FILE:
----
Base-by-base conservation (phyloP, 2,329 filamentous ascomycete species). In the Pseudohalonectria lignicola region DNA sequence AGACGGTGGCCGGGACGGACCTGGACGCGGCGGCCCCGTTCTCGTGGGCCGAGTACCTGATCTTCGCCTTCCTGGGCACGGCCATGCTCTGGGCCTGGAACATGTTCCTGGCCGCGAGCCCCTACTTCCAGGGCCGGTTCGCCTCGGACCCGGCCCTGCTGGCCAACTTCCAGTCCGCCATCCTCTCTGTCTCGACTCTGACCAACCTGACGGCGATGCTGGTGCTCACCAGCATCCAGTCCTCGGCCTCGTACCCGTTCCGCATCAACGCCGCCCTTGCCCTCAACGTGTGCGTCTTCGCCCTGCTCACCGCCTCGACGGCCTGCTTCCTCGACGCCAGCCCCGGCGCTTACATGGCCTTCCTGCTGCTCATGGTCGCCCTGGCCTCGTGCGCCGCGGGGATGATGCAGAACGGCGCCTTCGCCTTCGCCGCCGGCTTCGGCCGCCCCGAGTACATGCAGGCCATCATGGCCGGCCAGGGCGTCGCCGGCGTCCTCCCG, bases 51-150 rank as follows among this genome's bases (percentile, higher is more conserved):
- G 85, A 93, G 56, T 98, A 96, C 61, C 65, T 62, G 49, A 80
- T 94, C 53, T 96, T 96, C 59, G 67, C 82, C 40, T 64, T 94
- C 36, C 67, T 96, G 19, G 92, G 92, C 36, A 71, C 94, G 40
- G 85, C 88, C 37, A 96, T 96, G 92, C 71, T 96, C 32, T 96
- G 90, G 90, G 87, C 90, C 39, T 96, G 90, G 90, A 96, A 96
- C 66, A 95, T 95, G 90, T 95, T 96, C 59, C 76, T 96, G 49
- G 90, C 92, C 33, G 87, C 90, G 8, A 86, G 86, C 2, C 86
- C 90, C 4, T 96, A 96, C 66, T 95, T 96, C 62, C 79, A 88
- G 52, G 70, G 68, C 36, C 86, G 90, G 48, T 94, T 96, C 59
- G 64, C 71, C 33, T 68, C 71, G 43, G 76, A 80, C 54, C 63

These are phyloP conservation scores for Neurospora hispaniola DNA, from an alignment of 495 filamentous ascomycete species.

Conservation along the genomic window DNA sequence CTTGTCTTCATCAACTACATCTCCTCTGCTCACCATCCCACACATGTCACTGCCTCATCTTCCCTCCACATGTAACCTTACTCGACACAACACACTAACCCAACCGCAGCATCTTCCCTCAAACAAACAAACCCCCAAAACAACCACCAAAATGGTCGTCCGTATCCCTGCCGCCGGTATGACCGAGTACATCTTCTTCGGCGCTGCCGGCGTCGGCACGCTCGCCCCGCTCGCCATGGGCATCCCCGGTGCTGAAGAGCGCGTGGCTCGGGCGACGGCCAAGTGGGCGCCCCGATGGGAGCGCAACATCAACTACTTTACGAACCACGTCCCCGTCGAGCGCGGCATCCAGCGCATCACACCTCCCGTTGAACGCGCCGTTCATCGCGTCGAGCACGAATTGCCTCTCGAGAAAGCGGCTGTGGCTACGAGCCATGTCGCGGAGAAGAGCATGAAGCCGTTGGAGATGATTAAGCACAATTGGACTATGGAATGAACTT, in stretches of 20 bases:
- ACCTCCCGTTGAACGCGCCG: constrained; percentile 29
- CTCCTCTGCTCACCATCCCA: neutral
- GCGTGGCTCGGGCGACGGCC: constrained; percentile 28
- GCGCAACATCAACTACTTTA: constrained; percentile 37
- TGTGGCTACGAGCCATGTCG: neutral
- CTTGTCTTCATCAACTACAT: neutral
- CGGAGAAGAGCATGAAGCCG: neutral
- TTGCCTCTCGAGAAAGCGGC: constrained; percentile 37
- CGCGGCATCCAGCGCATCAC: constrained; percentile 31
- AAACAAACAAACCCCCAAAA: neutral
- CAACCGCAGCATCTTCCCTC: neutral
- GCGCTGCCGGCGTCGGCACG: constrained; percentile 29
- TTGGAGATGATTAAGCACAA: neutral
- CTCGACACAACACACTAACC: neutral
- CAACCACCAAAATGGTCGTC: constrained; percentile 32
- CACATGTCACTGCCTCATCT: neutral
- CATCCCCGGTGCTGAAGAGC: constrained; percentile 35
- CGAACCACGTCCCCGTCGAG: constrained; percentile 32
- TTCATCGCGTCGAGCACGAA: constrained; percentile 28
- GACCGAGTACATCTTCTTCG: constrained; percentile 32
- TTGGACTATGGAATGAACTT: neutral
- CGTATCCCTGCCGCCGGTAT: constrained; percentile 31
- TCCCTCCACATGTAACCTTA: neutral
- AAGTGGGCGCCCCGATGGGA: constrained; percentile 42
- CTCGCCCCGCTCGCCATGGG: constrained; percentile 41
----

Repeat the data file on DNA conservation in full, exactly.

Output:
Base-by-base conservation (phyloP, 2,329 filamentous ascomycete species). In the Pseudohalonectria lignicola region DNA sequence AGACGGTGGCCGGGACGGACCTGGACGCGGCGGCCCCGTTCTCGTGGGCCGAGTACCTGATCTTCGCCTTCCTGGGCACGGCCATGCTCTGGGCCTGGAACATGTTCCTGGCCGCGAGCCCCTACTTCCAGGGCCGGTTCGCCTCGGACCCGGCCCTGCTGGCCAACTTCCAGTCCGCCATCCTCTCTGTCTCGACTCTGACCAACCTGACGGCGATGCTGGTGCTCACCAGCATCCAGTCCTCGGCCTCGTACCCGTTCCGCATCAACGCCGCCCTTGCCCTCAACGTGTGCGTCTTCGCCCTGCTCACCGCCTCGACGGCCTGCTTCCTCGACGCCAGCCCCGGCGCTTACATGGCCTTCCTGCTGCTCATGGTCGCCCTGGCCTCGTGCGCCGCGGGGATGATGCAGAACGGCGCCTTCGCCTTCGCCGCCGGCTTCGGCCGCCCCGAGTACATGCAGGCCATCATGGCCGGCCAGGGCGTCGCCGGCGTCCTCCCG, bases 51-150 rank as follows among this genome's bases (percentile, higher is more conserved):
- G 85, A 93, G 56, T 98, A 96, C 61, C 65, T 62, G 49, A 80
- T 94, C 53, T 96, T 96, C 59, G 67, C 82, C 40, T 64, T 94
- C 36, C 67, T 96, G 19, G 92, G 92, C 36, A 71, C 94, G 40
- G 85, C 88, C 37, A 96, T 96, G 92, C 71, T 96, C 32, T 96
- G 90, G 90, G 87, C 90, C 39, T 96, G 90, G 90, A 96, A 96
- C 66, A 95, T 95, G 90, T 95, T 96, C 59, C 76, T 96, G 49
- G 90, C 92, C 33, G 87, C 90, G 8, A 86, G 86, C 2, C 86
- C 90, C 4, T 96, A 96, C 66, T 95, T 96, C 62, C 79, A 88
- G 52, G 70, G 68, C 36, C 86, G 90, G 48, T 94, T 96, C 59
- G 64, C 71, C 33, T 68, C 71, G 43, G 76, A 80, C 54, C 63

These are phyloP conservation scores for Neurospora hispaniola DNA, from an alignment of 495 filamentous ascomycete species.

Conservation along the genomic window DNA sequence CTTGTCTTCATCAACTACATCTCCTCTGCTCACCATCCCACACATGTCACTGCCTCATCTTCCCTCCACATGTAACCTTACTCGACACAACACACTAACCCAACCGCAGCATCTTCCCTCAAACAAACAAACCCCCAAAACAACCACCAAAATGGTCGTCCGTATCCCTGCCGCCGGTATGACCGAGTACATCTTCTTCGGCGCTGCCGGCGTCGGCACGCTCGCCCCGCTCGCCATGGGCATCCCCGGTGCTGAAGAGCGCGTGGCTCGGGCGACGGCCAAGTGGGCGCCCCGATGGGAGCGCAACATCAACTACTTTACGAACCACGTCCCCGTCGAGCGCGGCATCCAGCGCATCACACCTCCCGTTGAACGCGCCGTTCATCGCGTCGAGCACGAATTGCCTCTCGAGAAAGCGGCTGTGGCTACGAGCCATGTCGCGGAGAAGAGCATGAAGCCGTTGGAGATGATTAAGCACAATTGGACTATGGAATGAACTT, in stretches of 20 bases:
- ACCTCCCGTTGAACGCGCCG: constrained; percentile 29
- CTCCTCTGCTCACCATCCCA: neutral
- GCGTGGCTCGGGCGACGGCC: constrained; percentile 28
- GCGCAACATCAACTACTTTA: constrained; percentile 37
- TGTGGCTACGAGCCATGTCG: neutral
- CTTGTCTTCATCAACTACAT: neutral
- CGGAGAAGAGCATGAAGCCG: neutral
- TTGCCTCTCGAGAAAGCGGC: constrained; percentile 37
- CGCGGCATCCAGCGCATCAC: constrained; percentile 31
- AAACAAACAAACCCCCAAAA: neutral
- CAACCGCAGCATCTTCCCTC: neutral
- GCGCTGCCGGCGTCGGCACG: constrained; percentile 29
- TTGGAGATGATTAAGCACAA: neutral
- CTCGACACAACACACTAACC: neutral
- CAACCACCAAAATGGTCGTC: constrained; percentile 32
- CACATGTCACTGCCTCATCT: neutral
- CATCCCCGGTGCTGAAGAGC: constrained; percentile 35
- CGAACCACGTCCCCGTCGAG: constrained; percentile 32
- TTCATCGCGTCGAGCACGAA: constrained; percentile 28
- GACCGAGTACATCTTCTTCG: constrained; percentile 32
- TTGGACTATGGAATGAACTT: neutral
- CGTATCCCTGCCGCCGGTAT: constrained; percentile 31
- TCCCTCCACATGTAACCTTA: neutral
- AAGTGGGCGCCCCGATGGGA: constrained; percentile 42
- CTCGCCCCGCTCGCCATGGG: constrained; percentile 41